The Wallace Collection

The Wallace Collection, A Family Collection, A National Museum, An International Treasure House
Dagger
  • Dagger
  • Unknown Artist / Maker
  • North Europe
  • c.1600 - c. 1650
    c. 1600 (blade)
    1645 - 1650 (hilt)
  • Steel and leather, chiselled
  • Length: 44.4 cm
    Length: 28.5 cm, blade
    Width: 2.1 cm
    Weight: 0.425 kg
  • A786
  • European Armoury III
Commentary
Images & Media
Further Reading
  • Dagger, composite, made up of a flattened, spherical pommel of steel chiselled in relief with the recumbent figure of Mars, or alternatively the personification of fire on one side and trophies on the other; button; grip of oval section bound with leather and reinforced with vertical steel straps and a collar at either end; short guard with slight outward bend, chiselled in the round as torsos; flattened side-ring chiselled with a recumbent figure; the escutcheon with a turbaned figure on one side and a monkey or satyr on the other; blade of diamond section, strongly ridged, grooved and pierced, the ricasso flattened on one side.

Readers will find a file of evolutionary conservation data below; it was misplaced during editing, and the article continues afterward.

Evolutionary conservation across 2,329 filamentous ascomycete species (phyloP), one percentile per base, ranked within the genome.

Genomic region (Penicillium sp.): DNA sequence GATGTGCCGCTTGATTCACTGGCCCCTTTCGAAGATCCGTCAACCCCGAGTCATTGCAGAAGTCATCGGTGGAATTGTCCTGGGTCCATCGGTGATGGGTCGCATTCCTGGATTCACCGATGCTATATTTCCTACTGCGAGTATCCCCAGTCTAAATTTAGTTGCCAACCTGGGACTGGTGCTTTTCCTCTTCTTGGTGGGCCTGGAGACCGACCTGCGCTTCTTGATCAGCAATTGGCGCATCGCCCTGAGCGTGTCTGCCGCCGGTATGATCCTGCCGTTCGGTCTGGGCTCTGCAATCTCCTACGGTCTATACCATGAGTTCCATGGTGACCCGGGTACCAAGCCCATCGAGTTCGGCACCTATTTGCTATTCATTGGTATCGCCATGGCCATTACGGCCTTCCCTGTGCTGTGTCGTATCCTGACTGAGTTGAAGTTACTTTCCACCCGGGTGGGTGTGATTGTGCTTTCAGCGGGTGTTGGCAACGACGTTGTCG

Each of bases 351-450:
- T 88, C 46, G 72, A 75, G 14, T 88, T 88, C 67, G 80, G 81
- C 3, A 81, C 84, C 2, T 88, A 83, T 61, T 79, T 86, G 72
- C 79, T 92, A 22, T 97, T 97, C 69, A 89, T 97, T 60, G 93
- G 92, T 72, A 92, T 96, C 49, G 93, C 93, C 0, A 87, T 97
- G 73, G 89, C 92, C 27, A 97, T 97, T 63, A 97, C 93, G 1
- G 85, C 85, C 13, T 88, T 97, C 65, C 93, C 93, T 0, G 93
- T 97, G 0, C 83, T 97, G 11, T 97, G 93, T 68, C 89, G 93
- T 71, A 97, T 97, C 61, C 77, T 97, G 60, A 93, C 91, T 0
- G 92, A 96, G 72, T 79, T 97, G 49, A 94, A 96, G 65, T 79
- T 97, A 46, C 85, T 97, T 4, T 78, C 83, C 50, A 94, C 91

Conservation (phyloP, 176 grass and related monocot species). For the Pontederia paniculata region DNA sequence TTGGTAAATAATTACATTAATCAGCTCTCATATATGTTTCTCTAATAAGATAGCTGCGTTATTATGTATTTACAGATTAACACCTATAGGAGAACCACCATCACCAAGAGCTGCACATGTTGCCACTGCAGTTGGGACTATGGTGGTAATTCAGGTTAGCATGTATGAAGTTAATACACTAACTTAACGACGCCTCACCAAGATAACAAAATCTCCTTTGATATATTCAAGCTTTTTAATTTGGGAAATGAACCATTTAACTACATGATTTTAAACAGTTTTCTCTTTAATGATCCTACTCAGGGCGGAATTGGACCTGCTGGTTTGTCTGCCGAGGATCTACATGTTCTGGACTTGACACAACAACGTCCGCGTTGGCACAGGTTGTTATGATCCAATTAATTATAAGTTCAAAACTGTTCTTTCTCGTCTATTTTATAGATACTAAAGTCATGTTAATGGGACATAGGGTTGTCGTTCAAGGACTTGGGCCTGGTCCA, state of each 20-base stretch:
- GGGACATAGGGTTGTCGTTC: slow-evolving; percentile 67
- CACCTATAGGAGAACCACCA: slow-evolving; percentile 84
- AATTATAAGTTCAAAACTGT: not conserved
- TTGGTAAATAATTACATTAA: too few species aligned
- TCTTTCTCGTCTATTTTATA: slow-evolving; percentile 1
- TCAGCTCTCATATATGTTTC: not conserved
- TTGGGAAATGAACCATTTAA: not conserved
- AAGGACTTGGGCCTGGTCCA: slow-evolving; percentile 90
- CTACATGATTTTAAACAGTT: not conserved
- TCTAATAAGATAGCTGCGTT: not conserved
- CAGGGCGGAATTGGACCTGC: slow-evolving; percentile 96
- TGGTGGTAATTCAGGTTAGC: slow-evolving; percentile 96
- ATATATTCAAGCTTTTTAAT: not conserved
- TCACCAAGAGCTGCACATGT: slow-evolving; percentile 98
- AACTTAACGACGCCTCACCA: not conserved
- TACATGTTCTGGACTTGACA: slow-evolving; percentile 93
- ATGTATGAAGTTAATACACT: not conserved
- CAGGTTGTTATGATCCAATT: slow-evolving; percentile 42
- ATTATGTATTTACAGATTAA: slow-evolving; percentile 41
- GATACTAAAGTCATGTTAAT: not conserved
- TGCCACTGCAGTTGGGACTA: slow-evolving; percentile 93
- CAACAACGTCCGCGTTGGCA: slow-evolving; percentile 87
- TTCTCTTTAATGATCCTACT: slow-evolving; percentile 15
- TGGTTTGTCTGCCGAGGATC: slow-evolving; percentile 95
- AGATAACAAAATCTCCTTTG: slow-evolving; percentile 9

Hilt North European, about 1645-50; blade about 1600.

    The guard is presumably from a light sword. All of the parts in fact are probably associated. The figure on the pommel appears to derive from a plaque of about 1611 by Caspar Enderlein (1560-1633), on which the figure represents ‘Fire’ (an example is in the Victoria and Albert Museum, no. 986-1907). It is possible of course that both depend on a common source. It has been suggested that the Enderlein plaque derives from a figure on a piece of pewter of 1580 by François Briot (c. 1550- c. 1620), which is itself based on an engraving of Mars by Etienne Delaune. (I. Weber, Deutsche, niederländische and französische Renaissanceplaketten, 1975, no. 746.2; A. Radcliffe, letter of 3 December 1982).